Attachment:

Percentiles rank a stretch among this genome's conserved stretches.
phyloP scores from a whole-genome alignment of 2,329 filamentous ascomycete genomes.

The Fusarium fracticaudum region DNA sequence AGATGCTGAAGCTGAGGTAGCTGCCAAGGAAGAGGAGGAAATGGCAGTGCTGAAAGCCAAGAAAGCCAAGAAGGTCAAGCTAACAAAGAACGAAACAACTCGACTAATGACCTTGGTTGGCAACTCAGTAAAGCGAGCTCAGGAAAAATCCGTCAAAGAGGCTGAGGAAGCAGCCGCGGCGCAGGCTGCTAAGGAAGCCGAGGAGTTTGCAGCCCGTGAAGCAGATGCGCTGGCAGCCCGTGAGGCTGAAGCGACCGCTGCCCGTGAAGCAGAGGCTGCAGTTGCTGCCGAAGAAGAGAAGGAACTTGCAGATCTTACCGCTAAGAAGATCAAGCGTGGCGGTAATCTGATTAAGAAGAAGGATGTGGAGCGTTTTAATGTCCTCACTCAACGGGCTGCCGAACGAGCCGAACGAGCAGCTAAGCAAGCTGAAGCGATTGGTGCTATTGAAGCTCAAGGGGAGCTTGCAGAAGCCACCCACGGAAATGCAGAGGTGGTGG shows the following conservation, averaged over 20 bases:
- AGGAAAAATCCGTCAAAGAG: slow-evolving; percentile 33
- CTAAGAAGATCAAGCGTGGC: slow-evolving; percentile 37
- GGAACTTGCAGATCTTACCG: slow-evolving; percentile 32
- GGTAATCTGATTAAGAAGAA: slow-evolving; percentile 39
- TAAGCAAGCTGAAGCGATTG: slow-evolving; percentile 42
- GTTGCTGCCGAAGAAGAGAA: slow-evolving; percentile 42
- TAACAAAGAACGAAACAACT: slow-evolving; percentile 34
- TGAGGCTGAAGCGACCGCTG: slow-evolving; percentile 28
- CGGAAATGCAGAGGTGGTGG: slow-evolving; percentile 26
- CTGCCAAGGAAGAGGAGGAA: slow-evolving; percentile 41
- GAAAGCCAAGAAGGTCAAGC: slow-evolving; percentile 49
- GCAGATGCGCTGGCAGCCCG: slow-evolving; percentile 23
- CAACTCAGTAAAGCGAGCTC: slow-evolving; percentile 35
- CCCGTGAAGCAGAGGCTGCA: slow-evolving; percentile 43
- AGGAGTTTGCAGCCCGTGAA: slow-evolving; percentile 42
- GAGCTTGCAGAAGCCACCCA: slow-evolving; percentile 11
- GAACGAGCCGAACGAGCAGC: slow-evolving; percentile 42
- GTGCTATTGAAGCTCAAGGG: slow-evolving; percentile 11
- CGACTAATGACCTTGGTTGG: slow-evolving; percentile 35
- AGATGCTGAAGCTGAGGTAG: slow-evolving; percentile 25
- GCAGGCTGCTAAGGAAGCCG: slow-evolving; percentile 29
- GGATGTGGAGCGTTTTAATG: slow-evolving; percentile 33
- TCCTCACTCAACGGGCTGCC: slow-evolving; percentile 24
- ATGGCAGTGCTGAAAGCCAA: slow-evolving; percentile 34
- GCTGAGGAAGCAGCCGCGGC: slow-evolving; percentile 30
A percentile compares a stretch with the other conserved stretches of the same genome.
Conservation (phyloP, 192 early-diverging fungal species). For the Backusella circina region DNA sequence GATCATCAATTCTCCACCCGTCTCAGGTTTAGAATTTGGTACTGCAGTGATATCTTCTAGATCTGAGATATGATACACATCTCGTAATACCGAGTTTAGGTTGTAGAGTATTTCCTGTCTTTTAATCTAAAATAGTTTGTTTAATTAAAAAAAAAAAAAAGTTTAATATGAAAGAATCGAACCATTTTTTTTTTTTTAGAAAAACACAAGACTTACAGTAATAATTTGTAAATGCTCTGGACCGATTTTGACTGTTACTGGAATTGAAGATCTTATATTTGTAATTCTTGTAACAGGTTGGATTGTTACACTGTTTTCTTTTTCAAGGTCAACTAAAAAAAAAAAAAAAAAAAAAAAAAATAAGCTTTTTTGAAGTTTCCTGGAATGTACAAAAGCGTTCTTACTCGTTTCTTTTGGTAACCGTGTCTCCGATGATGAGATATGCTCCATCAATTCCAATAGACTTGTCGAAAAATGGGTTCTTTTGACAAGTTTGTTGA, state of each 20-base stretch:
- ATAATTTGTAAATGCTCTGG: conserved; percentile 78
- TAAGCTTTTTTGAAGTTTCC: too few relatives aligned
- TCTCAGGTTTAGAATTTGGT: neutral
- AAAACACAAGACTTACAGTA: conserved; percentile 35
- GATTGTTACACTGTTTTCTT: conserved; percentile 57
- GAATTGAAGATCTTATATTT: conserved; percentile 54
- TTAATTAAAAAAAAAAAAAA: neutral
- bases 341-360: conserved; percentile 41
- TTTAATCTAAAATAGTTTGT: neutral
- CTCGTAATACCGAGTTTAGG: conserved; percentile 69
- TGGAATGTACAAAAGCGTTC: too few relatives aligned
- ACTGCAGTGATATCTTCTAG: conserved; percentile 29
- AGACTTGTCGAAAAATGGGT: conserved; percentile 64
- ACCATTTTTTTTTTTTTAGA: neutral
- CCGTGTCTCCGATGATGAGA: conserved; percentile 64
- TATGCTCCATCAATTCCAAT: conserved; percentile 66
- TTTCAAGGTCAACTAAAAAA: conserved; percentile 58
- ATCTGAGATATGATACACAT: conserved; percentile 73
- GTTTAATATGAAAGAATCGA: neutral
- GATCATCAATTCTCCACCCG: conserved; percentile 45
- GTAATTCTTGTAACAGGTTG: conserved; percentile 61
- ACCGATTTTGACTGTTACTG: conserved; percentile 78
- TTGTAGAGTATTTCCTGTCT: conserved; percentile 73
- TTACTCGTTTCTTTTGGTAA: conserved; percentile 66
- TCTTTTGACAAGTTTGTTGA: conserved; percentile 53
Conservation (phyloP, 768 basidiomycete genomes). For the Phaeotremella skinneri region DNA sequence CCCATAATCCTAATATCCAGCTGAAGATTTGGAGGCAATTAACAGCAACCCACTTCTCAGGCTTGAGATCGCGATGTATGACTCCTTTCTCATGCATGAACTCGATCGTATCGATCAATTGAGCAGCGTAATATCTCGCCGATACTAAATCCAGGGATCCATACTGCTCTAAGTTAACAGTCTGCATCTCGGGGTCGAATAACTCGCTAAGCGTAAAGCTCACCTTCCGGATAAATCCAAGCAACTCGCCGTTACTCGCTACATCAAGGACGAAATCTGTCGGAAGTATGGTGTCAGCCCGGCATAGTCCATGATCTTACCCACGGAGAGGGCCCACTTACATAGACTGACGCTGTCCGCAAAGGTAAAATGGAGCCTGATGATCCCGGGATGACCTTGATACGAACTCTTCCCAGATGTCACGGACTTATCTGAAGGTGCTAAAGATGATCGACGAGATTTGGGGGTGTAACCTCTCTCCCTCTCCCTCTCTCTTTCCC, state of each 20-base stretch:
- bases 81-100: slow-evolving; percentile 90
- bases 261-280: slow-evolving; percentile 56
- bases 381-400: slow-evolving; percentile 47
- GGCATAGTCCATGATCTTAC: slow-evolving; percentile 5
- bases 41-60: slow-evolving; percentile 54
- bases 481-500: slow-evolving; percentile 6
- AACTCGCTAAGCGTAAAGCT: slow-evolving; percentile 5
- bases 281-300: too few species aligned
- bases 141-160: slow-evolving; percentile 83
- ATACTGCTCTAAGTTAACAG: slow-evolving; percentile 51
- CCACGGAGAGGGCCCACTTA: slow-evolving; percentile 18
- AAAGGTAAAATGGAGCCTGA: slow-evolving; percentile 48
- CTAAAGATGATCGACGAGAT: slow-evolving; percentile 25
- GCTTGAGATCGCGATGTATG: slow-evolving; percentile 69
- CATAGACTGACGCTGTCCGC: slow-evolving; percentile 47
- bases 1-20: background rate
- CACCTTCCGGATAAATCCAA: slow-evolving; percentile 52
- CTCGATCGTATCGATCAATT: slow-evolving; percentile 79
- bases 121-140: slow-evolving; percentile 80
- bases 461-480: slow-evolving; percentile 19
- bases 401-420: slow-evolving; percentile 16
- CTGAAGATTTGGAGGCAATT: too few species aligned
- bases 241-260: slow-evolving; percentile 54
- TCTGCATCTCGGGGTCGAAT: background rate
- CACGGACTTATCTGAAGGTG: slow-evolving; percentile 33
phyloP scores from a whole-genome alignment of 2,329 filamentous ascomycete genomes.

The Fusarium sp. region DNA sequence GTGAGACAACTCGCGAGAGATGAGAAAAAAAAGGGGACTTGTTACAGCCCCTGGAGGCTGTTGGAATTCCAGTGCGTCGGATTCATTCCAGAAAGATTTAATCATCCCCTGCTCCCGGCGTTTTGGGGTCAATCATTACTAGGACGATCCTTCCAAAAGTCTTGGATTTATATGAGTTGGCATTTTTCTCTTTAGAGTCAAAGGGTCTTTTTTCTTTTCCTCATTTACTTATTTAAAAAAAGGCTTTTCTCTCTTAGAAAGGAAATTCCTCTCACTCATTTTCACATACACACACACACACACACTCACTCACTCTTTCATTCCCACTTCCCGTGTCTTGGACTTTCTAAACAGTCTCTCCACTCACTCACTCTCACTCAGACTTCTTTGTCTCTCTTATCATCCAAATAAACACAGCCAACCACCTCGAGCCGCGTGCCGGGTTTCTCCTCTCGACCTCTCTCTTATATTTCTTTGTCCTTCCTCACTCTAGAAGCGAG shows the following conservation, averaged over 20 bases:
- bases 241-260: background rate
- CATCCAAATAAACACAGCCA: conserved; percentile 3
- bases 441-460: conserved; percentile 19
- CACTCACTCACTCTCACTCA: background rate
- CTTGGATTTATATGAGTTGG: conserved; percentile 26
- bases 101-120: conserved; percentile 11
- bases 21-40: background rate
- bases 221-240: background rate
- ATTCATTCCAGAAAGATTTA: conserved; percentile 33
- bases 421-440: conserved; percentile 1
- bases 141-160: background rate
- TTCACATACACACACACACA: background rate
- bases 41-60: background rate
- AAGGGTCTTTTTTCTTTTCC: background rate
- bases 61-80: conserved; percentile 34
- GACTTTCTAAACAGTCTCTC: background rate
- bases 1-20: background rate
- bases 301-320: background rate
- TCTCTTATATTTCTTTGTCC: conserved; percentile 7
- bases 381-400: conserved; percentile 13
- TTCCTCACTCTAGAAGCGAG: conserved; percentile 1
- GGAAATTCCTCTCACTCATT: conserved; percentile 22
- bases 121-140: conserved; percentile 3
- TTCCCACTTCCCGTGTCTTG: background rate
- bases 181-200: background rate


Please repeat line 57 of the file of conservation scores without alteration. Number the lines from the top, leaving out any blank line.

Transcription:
- bases 81-100: slow-evolving; percentile 90